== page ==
Last week, Colan and I attended SaasNorth, a conference for Software-as-a-Service founders and investors, with a strong focus on marketing, finance and growth. To be honest, we were a little skeptical at the near total absence of technical content. ... [More] However, we were pleasantly surprised by some of the truly excellent speakers we heard. The one that had the most impact on us was April Dunford’s OBVIOUSLY AWESOME – Using context to move your customers from “What? [Less]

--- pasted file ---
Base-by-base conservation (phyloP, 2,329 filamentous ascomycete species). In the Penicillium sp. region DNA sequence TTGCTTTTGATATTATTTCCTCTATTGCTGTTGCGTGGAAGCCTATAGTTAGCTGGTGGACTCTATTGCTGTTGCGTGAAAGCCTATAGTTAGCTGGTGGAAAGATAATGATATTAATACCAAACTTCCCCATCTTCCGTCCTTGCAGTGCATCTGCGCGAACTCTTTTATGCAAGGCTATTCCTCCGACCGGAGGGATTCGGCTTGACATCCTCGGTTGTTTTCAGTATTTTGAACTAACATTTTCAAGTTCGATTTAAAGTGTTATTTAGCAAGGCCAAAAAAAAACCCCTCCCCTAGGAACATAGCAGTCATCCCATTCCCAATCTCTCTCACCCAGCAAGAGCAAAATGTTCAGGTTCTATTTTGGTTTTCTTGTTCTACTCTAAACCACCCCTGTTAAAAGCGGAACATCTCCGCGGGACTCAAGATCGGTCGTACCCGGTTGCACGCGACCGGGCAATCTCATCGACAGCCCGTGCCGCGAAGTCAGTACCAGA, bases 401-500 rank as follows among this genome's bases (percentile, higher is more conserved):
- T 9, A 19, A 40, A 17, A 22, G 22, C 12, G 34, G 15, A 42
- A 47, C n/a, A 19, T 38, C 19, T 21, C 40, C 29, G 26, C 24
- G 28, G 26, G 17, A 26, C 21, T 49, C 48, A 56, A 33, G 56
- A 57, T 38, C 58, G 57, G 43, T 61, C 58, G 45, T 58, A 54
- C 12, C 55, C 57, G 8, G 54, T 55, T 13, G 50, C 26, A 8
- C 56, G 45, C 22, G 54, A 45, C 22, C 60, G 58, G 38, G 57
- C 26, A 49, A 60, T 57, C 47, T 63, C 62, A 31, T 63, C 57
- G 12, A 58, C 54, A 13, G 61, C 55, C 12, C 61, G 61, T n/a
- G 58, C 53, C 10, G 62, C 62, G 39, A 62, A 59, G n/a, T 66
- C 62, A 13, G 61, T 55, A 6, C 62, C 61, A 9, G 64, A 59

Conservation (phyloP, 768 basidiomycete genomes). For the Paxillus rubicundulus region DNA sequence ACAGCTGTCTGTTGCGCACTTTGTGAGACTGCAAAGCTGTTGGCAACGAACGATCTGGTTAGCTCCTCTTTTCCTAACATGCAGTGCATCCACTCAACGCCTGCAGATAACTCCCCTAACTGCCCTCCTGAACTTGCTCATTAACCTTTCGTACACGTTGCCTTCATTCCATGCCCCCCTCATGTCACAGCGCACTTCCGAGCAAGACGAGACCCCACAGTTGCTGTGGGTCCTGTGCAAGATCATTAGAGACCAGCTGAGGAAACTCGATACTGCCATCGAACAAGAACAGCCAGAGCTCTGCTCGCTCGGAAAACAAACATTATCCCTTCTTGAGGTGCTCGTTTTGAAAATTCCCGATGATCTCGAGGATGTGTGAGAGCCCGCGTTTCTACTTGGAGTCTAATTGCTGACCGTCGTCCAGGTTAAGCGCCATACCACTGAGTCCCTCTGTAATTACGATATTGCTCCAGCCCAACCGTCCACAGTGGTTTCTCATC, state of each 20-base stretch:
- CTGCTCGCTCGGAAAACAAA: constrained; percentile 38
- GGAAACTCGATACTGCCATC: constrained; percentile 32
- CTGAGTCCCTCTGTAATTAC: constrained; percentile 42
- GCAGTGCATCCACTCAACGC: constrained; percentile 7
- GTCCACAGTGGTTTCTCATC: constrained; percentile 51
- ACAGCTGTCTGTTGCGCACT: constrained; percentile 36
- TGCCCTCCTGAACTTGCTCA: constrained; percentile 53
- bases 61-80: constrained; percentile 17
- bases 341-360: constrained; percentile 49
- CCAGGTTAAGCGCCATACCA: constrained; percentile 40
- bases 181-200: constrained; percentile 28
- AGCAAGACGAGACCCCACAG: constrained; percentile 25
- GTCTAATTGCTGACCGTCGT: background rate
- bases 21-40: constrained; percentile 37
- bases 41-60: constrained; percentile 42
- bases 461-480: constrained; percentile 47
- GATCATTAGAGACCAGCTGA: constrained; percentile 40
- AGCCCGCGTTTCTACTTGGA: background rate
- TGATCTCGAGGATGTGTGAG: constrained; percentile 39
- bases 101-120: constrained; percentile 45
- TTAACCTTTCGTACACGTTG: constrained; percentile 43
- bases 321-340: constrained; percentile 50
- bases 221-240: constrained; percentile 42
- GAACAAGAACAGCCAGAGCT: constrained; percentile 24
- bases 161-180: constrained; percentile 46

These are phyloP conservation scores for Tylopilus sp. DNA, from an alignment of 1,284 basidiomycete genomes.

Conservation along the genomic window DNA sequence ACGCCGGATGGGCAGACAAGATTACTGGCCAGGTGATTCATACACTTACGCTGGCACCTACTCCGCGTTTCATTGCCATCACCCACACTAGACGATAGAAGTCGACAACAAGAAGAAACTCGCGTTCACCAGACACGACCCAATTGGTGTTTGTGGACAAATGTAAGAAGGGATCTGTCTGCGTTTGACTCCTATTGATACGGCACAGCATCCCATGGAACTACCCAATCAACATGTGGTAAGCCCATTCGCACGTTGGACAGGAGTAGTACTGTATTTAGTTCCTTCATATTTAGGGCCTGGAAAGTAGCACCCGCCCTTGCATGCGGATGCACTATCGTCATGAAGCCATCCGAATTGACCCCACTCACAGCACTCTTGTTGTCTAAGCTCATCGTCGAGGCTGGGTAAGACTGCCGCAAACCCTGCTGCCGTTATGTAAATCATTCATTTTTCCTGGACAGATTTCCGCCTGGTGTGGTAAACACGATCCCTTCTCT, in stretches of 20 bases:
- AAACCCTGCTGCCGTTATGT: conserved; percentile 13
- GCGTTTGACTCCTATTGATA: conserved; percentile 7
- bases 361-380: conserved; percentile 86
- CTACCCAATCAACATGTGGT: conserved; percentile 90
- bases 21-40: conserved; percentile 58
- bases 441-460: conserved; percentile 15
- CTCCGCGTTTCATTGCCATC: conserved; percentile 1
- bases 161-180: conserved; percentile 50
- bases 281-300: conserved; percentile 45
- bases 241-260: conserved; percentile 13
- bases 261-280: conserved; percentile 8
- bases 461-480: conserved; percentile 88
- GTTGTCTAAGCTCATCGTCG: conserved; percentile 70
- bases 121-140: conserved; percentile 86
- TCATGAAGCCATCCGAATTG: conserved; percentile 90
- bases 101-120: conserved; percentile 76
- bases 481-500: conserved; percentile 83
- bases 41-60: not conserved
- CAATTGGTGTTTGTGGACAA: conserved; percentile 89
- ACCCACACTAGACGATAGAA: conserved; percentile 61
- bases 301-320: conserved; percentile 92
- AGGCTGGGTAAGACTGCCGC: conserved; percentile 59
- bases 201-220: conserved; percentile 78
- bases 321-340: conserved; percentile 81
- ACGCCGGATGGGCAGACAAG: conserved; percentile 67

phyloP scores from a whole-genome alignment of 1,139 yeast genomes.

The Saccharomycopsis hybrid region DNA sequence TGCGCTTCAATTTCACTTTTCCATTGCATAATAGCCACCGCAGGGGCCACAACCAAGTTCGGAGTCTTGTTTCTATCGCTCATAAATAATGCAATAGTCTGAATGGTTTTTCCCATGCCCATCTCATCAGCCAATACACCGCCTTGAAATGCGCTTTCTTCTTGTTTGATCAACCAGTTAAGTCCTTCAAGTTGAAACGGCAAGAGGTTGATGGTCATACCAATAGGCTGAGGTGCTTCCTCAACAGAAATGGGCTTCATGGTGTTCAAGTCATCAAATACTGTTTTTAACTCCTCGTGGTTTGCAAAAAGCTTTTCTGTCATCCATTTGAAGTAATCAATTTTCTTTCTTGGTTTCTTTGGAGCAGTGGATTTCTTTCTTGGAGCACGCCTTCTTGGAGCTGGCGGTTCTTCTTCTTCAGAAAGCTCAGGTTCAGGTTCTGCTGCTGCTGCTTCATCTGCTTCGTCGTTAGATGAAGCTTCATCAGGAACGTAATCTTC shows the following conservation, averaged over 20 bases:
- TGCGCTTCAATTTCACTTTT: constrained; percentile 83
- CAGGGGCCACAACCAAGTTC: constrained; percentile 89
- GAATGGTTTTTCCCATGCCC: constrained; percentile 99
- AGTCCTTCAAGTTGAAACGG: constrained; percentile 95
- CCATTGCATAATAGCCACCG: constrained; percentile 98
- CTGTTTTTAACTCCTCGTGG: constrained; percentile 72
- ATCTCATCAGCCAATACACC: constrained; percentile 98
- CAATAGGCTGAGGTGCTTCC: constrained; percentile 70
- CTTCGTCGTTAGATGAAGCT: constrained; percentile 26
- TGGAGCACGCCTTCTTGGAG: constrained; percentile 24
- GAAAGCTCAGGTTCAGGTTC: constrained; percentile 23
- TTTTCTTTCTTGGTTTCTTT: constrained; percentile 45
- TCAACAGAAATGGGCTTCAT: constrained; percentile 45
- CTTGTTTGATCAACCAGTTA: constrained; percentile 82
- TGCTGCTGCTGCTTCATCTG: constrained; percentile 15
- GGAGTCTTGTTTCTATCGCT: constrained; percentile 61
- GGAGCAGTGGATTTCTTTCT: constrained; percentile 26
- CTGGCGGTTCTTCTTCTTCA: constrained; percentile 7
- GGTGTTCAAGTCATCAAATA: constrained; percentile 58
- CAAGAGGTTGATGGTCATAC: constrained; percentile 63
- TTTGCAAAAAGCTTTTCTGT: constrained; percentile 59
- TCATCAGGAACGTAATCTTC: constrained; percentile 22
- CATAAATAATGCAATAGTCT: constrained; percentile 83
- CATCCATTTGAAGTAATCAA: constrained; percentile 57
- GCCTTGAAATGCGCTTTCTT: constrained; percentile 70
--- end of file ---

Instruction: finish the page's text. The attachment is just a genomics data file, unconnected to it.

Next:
Posted 4 days ago
3 minutes: Starting Drupal 8 project with a composer template Jürgen Haas Fri, 12/08/2017 - 17:11 Starting a new Drupal 8 project with the LakeDrops composer template only takes less than 3 minutes. And in that short period of time you're note only getting the code base but also a number of extra benefits:
Posted 4 days ago